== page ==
Early surgery reduces narcotic requirement in patients with kidney stones: Study
Indianapolis, IN: Patients with renal colic due to stone disease who opt for trial of passage (TOP) versus surgical intervention as an initial treatment are more likely to require narcotic prescriptions, suggests a recent study in the journal Urology.
Lauren Abrams, Indiana University School of Medicine, Department of Urology, Indianapolis, IN, and colleagues evaluated if TOP or initial surgical intervention resulted in less narcotic analgesia utilization in patients with acute renal colic due to stone disease.
For the purpose, the researchers retrospectively evaluated 135 patients with acute renal colic due to nephroureterolithiasis managed by a single surgeon. Patients were offered surgical intervention with ureteroscopy (URS) or TOP. A subset of patients were stented with delayed URS due to presence of pain, infection, or a nonaccommodating ureter. The standard practice is narcotic-free URS, prescribing a stent cocktail including non-steroidal anti-inflammatories. The researchers compared rates of narcotic prescription over the entire treatment course for patients electing TOP vs surgery (primary or delayed URS). Rates of surgical intervention among initial TOP were secondarily analyzed.
In all 135 patients were included with 69 (51.1%) TOP as initial treatment, 39 (28.9%) stent with delayed URS, and 27 (20.0%) primary URS. Thirty-nine (56.5%) TOP patients underwent URS at a median time of 18 days (IQR 6-31 days) from diagnosis.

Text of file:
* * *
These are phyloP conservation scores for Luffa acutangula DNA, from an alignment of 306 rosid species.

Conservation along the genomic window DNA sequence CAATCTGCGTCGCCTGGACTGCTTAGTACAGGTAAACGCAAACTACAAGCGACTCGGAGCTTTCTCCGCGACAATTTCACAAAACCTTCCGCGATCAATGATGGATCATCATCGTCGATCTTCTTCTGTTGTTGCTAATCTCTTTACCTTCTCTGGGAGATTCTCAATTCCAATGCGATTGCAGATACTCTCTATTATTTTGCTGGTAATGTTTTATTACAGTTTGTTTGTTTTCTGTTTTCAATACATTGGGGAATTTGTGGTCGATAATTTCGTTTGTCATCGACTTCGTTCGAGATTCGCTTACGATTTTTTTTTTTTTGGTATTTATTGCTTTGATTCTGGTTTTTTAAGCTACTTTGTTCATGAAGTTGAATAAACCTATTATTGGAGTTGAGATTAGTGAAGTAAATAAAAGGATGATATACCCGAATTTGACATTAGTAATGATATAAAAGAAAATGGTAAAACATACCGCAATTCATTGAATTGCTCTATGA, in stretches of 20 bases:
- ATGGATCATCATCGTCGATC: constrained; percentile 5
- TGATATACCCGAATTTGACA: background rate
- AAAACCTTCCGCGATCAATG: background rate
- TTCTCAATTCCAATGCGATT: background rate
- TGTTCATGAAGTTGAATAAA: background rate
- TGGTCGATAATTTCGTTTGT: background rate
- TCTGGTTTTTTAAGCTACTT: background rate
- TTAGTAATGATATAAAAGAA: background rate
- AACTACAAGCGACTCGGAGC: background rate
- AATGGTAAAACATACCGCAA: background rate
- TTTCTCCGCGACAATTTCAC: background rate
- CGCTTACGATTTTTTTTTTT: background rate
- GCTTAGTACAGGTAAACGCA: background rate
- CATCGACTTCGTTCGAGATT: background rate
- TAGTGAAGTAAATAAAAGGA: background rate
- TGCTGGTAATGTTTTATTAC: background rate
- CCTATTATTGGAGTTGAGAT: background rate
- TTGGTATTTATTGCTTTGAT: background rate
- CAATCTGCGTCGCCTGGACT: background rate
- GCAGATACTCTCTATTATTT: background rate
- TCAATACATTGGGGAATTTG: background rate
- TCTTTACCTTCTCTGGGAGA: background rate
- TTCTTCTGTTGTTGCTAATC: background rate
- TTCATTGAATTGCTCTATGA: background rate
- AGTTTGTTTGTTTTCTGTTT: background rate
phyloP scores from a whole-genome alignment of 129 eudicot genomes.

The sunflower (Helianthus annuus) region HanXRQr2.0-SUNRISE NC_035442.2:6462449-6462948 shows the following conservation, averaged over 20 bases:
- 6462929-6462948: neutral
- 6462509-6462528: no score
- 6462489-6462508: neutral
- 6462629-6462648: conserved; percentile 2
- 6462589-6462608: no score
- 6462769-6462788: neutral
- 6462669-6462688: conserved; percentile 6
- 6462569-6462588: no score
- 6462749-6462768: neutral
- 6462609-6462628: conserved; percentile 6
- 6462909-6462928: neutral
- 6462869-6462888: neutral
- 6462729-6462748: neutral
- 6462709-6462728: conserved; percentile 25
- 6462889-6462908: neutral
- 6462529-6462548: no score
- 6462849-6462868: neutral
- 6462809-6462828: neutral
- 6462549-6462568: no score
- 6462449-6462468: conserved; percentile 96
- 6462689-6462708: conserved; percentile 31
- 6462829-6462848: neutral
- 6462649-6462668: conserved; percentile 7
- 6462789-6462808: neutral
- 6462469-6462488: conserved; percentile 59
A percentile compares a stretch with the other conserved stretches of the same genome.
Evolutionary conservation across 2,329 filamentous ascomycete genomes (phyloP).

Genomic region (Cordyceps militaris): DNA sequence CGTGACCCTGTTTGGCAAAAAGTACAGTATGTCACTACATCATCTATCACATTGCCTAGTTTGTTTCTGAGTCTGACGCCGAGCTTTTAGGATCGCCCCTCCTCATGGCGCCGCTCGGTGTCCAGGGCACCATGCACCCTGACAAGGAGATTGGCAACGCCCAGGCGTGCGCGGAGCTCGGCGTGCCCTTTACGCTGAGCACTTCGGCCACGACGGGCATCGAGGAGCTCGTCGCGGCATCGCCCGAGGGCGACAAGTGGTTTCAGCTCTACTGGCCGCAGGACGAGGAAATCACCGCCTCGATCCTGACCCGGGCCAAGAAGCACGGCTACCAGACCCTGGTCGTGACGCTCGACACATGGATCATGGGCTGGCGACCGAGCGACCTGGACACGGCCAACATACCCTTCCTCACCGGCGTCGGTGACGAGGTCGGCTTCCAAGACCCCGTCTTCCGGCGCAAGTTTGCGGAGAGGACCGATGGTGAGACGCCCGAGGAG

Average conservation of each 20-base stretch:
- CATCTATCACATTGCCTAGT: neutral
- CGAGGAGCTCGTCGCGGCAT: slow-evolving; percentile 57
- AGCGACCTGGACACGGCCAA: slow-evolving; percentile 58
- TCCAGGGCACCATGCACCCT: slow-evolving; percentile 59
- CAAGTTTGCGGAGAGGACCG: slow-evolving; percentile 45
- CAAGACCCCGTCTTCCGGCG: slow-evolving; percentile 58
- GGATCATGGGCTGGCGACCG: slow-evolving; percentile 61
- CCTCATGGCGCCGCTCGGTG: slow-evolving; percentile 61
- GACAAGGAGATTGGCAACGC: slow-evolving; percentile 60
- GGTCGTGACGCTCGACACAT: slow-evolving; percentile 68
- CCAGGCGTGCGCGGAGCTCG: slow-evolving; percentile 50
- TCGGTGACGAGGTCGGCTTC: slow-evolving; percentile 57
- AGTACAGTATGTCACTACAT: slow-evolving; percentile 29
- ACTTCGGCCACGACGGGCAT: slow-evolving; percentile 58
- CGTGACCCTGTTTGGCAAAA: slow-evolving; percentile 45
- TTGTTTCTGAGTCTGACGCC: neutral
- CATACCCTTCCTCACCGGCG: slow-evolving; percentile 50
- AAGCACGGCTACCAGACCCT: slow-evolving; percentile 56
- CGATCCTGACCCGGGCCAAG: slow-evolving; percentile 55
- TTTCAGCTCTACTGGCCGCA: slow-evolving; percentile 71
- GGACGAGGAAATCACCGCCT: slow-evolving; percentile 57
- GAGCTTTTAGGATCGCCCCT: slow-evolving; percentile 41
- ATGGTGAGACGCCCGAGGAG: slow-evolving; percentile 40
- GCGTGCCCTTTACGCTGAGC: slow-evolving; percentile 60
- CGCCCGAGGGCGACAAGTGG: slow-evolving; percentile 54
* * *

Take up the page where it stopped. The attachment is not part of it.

Key findings of the study include:
- More TOP patients required a narcotic prescription (60.9% vs 35.9% vs 33.3%, respectively) compared to patients undergoing initial stent or URS.
- When an opioid prescription was provided, the total morphine milligram equivalents prescribed among each group was not statistically significant.
"Our findings demonstrate that patients electing initial treatment with TOP for renal colic due to stone disease were more likely to require narcotic prescriptions than patients electing initial surgical intervention," concluded the authors.
The study, "Early Surgical Intervention for Symptomatic Renal and Ureteral Stones is Associated With Reduced Narcotic Requirement Relative to Trial of Passage," is published in the journal Urology.